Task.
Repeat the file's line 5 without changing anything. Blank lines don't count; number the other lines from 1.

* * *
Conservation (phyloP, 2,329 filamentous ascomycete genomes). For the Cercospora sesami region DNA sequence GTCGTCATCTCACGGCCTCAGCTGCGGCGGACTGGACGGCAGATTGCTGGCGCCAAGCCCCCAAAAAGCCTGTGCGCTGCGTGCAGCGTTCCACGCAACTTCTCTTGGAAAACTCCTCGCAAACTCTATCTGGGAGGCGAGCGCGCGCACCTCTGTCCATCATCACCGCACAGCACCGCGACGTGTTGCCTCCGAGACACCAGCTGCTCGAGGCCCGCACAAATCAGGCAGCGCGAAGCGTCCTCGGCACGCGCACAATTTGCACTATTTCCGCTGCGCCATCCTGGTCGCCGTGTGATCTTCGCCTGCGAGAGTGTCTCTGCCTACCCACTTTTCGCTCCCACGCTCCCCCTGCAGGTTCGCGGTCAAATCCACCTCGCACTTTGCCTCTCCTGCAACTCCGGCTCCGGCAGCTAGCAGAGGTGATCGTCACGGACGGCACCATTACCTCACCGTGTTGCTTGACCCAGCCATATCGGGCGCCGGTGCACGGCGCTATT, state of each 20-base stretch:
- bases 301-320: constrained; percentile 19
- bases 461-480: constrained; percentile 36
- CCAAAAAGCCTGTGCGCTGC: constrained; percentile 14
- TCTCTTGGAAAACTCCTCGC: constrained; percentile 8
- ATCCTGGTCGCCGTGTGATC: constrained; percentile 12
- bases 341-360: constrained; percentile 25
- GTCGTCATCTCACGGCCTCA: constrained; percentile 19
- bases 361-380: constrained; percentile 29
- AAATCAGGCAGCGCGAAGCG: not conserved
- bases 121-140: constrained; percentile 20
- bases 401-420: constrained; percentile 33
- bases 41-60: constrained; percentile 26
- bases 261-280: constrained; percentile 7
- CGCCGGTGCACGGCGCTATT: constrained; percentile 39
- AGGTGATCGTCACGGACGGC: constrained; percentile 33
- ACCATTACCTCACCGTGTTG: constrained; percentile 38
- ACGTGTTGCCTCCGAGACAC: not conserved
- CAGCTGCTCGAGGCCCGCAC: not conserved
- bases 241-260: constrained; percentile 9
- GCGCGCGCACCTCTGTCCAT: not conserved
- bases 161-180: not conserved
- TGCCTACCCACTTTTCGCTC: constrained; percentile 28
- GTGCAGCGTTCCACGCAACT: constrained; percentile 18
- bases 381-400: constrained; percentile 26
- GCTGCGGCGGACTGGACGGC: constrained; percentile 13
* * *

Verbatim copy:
- TCTCTTGGAAAACTCCTCGC: constrained; percentile 8